As a matter of fact, I am

by Parnelli Jones with Bones Bourcier


The new Parnelli Jones book by Bones Bourcier (As a matter of fact “I am Parnelli Jones” is the title) just came out and it’s fantastic.

–Robin Miller, Miller’s Mailbag, posted 12/21/12

The Way It Is/ The Parnelli Jones story

by Gordon Kirby

At long last, the definitive biography of Parnelli Jones' life and epic racing career has arrived. Published last month by Coastal 181, 'As a matter of fact, I am Parnelli Jones' was written by veteran racing writer Bones Bourcier who's done a superb job of telling Parnelli's story.

Bourcier introduces each chapter and then stands aside to let Parnelli do the talking. Speaking in his quietly direct and very wise voice, Parnelli draws you in with his enthusiasm, pragmatism and warmth as the book evolves into the story of a smart businessman and loving family man who contrasts sharply with the legendary tough guy image of Parnelli in his heydays during the nineteen-sixties.

If anyone defined the American race car driver of the sixties it was Parnelli Jones. Parnelli stands at the pinnacle of the American pantheon with legends from one of the sport's greatest eras like A.J. Foyt, Mario Andretti, Dan Gurney and Mark Donohue.

Full, extensive review at HERE

Sunday, February 03, 2013


Review by Michael Knight -

Let me just say it straight: As a Matter of Fact, I am Parnelli Jones is one of the two or three
best motorsports' books of the last decade.

And that's no surprise. I've admired writer Bones Bourcier's work for years and it's impossible for me to think anyone could have done a better job telling Parnelli's iconic story. Bourcier is one of those blessed souls who has a knack for something and has been able to be successful at it -- as Jones was.

Talk about the right man for the job: That's Bones Bourcier writing about Parnelli Jones.

Bourcier's "trick" for this effort is to include an "eyewitness" account after every chapter, adding a nice perspective and context, from the likes of A.J. Foyt, Johnny Rutherford, Tony Stewart and others. (Mario Andretti penned the foreword and afterword.) Almost every book I read has pages or chapters which fail to keep me engaged. Not this one. Of course, credit for that rightly goes to Parnelli -- he's one of those rare people everyone knows simply by a first name -- whose road to becoming one of racing's all-time greats is a classic American success story. Grit, determination, talent, teaming up with the right people, and a little luck made him a winner in everything he raced. In a remarkably brief career -- which, thankfully, was his own choice.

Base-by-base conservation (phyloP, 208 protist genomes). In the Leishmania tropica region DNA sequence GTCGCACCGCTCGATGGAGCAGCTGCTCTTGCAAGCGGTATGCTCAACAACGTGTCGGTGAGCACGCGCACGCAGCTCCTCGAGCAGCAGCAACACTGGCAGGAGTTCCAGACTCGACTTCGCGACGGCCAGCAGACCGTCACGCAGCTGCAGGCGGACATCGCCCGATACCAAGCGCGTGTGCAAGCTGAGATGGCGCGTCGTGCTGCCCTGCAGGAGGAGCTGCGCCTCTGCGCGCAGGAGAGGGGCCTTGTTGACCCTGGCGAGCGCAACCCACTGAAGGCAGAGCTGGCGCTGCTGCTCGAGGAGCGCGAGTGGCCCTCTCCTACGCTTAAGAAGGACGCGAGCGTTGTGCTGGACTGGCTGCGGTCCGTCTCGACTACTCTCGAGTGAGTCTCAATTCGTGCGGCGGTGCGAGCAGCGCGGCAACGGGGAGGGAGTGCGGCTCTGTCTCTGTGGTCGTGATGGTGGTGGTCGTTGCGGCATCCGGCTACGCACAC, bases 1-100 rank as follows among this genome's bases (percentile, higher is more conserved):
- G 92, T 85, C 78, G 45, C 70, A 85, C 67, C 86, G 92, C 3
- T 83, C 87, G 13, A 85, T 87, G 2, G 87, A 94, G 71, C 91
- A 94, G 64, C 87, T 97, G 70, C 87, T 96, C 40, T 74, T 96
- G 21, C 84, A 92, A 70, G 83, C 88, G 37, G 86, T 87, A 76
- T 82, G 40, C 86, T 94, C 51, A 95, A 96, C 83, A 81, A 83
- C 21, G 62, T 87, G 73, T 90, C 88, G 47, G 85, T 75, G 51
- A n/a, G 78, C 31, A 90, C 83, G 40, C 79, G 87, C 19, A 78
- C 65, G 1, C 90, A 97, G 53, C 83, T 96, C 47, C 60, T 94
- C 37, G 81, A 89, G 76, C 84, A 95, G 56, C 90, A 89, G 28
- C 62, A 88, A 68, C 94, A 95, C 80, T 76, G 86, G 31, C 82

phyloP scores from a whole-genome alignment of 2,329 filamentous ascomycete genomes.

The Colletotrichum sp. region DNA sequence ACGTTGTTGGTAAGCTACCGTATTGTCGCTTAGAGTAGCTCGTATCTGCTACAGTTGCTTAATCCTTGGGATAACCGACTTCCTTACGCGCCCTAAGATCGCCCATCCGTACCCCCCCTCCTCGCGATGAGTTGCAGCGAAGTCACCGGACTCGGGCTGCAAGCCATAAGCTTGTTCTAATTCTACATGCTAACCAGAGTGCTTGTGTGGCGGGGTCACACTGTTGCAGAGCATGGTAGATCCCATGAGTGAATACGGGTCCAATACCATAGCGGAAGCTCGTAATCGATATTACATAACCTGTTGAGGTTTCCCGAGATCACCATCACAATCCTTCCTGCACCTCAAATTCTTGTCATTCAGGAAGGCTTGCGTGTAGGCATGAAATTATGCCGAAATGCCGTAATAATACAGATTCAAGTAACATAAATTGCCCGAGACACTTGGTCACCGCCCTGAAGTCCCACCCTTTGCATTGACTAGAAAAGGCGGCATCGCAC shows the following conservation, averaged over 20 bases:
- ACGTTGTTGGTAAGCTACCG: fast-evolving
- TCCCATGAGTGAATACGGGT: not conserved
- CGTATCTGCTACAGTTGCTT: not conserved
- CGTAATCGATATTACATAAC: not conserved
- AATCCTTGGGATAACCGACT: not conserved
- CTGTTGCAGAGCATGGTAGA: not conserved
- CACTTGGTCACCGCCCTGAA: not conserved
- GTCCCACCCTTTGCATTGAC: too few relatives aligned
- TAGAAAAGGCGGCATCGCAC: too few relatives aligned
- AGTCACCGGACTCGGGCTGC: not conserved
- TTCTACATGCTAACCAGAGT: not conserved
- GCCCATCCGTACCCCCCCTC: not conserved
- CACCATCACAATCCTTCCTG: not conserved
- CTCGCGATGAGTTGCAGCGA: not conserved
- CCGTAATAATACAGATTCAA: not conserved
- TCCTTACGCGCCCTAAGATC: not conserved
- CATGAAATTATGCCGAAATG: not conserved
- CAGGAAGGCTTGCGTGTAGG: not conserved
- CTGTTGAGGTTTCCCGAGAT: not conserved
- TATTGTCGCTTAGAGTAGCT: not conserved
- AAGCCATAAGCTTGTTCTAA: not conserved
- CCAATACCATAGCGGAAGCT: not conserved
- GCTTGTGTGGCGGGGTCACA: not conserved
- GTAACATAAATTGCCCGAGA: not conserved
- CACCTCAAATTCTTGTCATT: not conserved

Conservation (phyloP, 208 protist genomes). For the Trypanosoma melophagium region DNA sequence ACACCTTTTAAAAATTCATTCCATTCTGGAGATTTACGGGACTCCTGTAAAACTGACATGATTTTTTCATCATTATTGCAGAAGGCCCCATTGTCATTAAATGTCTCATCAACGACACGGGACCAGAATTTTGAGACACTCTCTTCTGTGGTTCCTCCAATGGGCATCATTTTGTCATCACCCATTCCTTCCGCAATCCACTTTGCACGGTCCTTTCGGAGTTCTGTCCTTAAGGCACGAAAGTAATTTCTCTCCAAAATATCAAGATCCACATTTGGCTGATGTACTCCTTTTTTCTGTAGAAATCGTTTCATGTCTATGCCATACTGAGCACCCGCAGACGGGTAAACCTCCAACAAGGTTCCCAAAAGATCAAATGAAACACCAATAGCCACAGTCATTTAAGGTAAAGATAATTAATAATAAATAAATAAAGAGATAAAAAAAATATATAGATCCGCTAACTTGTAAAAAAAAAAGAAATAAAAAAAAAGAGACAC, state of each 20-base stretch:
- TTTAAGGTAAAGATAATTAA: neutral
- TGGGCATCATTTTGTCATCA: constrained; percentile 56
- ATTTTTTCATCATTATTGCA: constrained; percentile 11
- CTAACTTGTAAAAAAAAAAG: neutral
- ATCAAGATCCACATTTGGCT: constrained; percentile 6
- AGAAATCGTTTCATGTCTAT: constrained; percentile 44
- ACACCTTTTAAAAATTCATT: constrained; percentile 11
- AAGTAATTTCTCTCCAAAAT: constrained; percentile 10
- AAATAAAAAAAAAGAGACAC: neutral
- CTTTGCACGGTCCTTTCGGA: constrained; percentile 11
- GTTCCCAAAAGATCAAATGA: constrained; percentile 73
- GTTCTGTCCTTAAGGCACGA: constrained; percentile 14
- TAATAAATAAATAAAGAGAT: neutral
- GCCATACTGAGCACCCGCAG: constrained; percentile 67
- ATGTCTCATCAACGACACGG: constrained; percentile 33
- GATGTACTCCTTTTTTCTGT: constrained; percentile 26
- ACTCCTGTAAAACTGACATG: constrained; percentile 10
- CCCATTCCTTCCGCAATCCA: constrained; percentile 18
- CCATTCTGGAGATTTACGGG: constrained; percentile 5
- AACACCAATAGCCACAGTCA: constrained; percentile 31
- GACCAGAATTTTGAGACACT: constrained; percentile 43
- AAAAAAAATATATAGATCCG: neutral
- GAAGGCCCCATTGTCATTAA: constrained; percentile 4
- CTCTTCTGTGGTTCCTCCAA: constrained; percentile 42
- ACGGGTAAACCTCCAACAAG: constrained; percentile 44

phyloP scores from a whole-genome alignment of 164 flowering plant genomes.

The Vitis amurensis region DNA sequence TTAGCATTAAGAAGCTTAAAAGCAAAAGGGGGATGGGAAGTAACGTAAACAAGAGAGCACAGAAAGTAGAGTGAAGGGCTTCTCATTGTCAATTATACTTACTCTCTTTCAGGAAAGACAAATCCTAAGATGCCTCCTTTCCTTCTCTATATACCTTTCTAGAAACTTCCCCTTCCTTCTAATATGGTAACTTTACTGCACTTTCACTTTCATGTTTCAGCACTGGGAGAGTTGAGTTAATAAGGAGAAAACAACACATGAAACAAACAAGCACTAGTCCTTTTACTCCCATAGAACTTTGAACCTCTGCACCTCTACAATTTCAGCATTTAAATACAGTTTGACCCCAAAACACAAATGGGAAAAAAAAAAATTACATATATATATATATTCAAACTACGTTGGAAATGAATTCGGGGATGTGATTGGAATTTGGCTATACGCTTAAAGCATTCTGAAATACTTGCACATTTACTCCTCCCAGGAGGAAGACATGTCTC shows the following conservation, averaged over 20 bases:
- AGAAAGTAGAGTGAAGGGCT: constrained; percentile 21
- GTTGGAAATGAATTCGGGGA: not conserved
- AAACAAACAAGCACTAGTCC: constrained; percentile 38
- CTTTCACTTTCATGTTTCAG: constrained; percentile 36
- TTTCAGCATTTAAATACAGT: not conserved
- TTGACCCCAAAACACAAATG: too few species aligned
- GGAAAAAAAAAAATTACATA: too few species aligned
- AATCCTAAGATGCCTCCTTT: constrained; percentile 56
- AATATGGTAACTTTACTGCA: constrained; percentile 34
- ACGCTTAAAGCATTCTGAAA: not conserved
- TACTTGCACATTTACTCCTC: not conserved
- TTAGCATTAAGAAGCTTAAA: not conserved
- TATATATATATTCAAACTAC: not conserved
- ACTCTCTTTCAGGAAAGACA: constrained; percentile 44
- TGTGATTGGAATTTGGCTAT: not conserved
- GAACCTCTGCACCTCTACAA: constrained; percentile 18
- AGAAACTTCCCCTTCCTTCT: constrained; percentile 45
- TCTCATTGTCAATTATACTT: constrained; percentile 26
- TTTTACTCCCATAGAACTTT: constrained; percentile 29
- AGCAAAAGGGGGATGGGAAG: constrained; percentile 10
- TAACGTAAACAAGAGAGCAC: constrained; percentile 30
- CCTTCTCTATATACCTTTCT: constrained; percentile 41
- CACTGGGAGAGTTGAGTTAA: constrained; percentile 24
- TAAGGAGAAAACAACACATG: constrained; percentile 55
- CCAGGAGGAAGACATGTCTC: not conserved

One amazing fact I was reminded of in the book: Jones never spent a night in a hospital as a result of a racing accident. He came close after his car caught fire in the 1964 Indy 500 and he famously bailed-out on pit road. But, think about that, in racing's most dangerous era, Parnelli -- as tough a racer as there ever was -- avoided tragedy that got others, as recounted hard cover in a bit under 300 pages with marvelous photos from Jones' own collection. And, remember, Parnelli was doing this in risky sprinters and midgets, as well as Indy, NASCAR and USAC stockers and sports cars. And even in off-road competition.

Like most people, I guess, I best remember Parnelli at the Indy 500 -- especially his 1963 win (happy 50th anniversary!), 1964 bail-out, and near-miss in 1967 in the STP turbine. It's incredible to think he only ran Indy seven times and, no doubt, left a lot of great winning opportunities on the table there. He ran at the front in roadsters, rear-engine cars, and the turbine. But I also recall his heroic drives in sprint cars, on the dirt, in the Trans-Am series (still love those Grabber Orange Ford Mustangs!) when that was probably the best series in the country, as an Indy and championship-winning team owner, and his try to field a Formula One entry for Andretti. I respect Parnelli as one of the early drivers-as-media-celebrities, remembering him on Johnny Carson, magazine covers, in print ads and TV commercials. He not only could drive -- he could sell.

Here's one of my favorite quotes, especially considering Parnelli's aggressiveness behind the wheel:

"Sometimes it seems like A.J. is still in the middle of his old rivalries with Mario, Bobby Unser, and probably a few more guys. Foyt's a friend of mine, and I wish he'd see that life is a lot more enjoyable once you just let those things go.

"I've seen guys hurt, seen guys killed, seen some terrible things. We all have. And to me, once you've passed through that dangerous phase of a race driver's life, I think you ought to love life more. When you've survived the stuff we did, you ought to smell the roses every day and enjoy yourself."

A proper telling of racing history needed -- demanded -- Parnelli's bio.

Cars & Competition

March 28, 2013, by Kay Presto

Reading Parnelli Jones’ newest book, "As a matter of fact, I am Parnelli Jones," will hold you spellbound for hours as you weave through this incredible life story of the famed Rufus Parnell Jones. During his remarkable racing career, Parnelli conquered every form of racing in which he competed – beginning with the half-mile dirt tracks all the way to the highest ranks of Victory Lane in the Indianapolis 500, winning races and garnering championships in an impressive list of the most hard-fought, hard-driven forms of motorsports competition.

Full Review Here